This is the first known work by a Jewish writer describing the history of non-Jews.

The Jewish Annals

His second chronicle is an extract from his world chronicle of items concerning persecutions of the Jews. To this he added material from Samuel Usque's Consolaçam as Tribulaçoens de Ysrael (1557), the chronicle of Abraham ibn Daud as well as other material that had reached him, calling it Emeq ha-Bakha (The Vale of Tears). Its set purpose in the introduction to the book was to serve as reading on the fast of 9 Av. There he dwells upon the sorrows and sufferings the Jews endured in various countries in the course of centuries. The book, which is a martyrology from beginning to end, closes with the 24th of Tammuz, 5335 AM (1575 CE). The tenor of the book makes it an out-spoken representative of "the lachrymose conception of Jewish history" (Salo Baron).

Joseph ha-Kohen finished the first version of this work in 1558, at Voltaggio. Another version was finished in 1563, a third version ca 1565, and the fourth and final version in 1575. It circulated in Italy in manuscript and was edited for the first time by Samuel David Luzzatto and published in 1852 by Max Letteris. In 1858 M. Wiener published a German translation. A modern text-critical edition, edited by Karin Almbladh, appeared in 1981.

Joseph ha-Kohen wrote also a Hebrew version, with the title Meqitz Nirdamim, of Meïr Alguadez's Spanish medical work giving prescriptions for the healing of various diseases; to these prescriptions he added some of his own.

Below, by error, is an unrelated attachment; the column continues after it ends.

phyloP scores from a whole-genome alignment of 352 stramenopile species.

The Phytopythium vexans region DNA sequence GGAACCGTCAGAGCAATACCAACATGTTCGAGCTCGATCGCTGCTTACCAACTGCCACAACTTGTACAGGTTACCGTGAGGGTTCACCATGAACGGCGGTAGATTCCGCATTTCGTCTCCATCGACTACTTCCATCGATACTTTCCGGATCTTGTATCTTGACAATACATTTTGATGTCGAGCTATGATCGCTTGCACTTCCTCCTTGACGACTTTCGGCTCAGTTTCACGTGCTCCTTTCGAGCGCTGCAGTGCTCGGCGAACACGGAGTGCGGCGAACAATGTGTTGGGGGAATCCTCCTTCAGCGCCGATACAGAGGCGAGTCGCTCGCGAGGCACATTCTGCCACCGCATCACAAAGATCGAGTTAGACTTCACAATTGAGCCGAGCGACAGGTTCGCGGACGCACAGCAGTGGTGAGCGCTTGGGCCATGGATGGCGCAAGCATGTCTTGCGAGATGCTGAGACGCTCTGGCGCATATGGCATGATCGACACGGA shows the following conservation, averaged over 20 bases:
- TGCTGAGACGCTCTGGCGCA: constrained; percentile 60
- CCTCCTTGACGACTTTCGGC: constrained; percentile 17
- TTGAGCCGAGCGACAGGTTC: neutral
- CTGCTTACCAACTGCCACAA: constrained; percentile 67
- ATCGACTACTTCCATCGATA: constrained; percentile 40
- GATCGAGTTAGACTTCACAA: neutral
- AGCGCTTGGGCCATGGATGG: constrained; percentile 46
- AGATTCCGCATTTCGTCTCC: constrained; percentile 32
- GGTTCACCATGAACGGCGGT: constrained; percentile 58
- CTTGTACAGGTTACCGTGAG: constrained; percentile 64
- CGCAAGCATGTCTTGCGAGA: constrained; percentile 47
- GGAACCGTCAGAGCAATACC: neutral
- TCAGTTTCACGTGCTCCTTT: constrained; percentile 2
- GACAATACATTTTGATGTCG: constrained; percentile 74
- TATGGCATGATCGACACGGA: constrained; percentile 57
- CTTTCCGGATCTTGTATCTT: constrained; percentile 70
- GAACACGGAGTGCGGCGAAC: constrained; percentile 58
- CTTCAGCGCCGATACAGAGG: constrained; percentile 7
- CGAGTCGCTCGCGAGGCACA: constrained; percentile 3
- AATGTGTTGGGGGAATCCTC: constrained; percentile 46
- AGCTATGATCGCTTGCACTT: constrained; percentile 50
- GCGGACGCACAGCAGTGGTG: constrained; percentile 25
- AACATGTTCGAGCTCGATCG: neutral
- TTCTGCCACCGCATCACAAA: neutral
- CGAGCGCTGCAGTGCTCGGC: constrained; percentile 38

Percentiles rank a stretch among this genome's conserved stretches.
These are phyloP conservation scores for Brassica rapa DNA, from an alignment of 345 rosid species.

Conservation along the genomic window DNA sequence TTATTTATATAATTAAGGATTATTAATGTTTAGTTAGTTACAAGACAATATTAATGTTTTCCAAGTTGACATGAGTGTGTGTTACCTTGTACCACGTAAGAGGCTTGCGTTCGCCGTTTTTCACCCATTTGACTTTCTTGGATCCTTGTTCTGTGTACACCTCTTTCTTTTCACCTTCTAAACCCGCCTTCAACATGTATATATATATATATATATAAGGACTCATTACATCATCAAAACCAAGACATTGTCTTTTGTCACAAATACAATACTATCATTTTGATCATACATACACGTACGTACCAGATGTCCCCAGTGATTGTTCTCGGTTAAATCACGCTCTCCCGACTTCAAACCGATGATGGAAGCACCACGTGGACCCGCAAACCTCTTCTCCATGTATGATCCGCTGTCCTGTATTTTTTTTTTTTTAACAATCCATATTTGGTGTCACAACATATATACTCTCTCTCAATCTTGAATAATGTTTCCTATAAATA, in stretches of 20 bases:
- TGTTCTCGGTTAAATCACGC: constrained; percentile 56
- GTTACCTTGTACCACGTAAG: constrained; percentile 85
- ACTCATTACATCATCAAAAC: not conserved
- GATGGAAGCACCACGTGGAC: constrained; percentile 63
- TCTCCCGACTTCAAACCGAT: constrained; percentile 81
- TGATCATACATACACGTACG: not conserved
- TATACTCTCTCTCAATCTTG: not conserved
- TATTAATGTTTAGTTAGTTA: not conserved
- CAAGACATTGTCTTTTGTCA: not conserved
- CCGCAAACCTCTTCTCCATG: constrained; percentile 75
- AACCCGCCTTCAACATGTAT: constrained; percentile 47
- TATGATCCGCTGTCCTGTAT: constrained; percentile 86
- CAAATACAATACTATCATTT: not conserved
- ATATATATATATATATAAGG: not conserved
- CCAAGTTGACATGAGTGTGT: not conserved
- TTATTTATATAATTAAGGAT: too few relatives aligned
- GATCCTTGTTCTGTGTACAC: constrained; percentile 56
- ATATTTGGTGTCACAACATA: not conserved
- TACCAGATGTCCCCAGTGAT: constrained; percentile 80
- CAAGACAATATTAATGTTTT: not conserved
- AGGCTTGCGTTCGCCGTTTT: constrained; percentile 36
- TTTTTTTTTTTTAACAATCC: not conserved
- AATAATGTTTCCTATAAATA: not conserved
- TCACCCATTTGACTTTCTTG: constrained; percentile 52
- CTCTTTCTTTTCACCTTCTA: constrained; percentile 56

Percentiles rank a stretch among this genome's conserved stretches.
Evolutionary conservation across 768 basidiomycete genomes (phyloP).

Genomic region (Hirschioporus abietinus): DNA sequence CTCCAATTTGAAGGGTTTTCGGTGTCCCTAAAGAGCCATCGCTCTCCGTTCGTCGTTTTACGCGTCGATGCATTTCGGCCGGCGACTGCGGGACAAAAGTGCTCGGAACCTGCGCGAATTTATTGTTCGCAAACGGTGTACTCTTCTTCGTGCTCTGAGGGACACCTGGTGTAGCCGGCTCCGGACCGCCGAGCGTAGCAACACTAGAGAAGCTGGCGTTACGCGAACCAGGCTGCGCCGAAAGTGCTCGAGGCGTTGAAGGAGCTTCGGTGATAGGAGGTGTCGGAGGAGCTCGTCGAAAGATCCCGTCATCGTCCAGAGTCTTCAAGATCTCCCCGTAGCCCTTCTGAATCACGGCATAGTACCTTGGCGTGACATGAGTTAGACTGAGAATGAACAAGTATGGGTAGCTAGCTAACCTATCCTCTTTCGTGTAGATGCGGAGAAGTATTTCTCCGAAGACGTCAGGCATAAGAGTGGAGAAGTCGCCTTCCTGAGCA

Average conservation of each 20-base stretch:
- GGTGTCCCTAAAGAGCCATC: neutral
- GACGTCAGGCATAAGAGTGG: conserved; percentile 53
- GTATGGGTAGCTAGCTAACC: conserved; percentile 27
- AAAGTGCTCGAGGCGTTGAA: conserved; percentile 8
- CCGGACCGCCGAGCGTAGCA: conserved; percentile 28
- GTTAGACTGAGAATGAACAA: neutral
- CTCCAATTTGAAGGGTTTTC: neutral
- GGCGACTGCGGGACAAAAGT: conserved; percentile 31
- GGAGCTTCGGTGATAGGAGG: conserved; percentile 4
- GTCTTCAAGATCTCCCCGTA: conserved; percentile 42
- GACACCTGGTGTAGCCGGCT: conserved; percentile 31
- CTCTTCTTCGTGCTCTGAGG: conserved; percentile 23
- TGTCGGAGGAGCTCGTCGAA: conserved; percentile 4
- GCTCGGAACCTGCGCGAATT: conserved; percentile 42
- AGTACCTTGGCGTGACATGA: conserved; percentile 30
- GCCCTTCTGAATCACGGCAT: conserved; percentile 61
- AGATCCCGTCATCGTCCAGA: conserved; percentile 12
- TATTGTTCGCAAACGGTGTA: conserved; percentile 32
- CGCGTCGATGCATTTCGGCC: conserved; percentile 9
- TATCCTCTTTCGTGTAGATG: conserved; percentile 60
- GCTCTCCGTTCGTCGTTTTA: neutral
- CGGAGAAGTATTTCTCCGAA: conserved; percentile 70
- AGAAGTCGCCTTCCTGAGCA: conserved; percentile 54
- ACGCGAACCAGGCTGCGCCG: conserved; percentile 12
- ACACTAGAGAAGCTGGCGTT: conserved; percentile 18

Other works

Less known is his work upon the New World. In his world-chronicle there is a reference to Columbus (whom, however, he confounds with Amerigo Vespucci); the work is very meager in its information. After writing it he became acquainted with Francisco López de Gómara's Historia General de las Indias and Joan Boemus's Omnium Gentium Mores Leges et Ritus. From these, in 1557, he compiled his Matztib Gebulot 'Ammim (Who Setteth the Boundaries of Nations), a history of the conquest of Mexico, to which he added a full account of the discoveries of Columbus. This work was published in 2002 by Moshe Lazar.

A small work of a different kind was his Peles ha-Shemot, written in 1561, containing an alphabetical list of Hebrew nouns, with scripture illustrations of their occurrence given for the purpose of fixing their gender — a matter in which (as he says) "many writers in Hebrew erred." He also compiled, in 1567, a book of polite formulas to be used in addressing letters, and a large number of verses, which are found, written in his own hand, at the end of his works. A large number of letters, evidently meant to serve as models, are found in the MSS. Rabbinowicz, No. 129 (now in Budapest and edited by Abraham David in 1985). Two-thirds of these are by Joseph ha-Kohen; they give a good insight into his private life.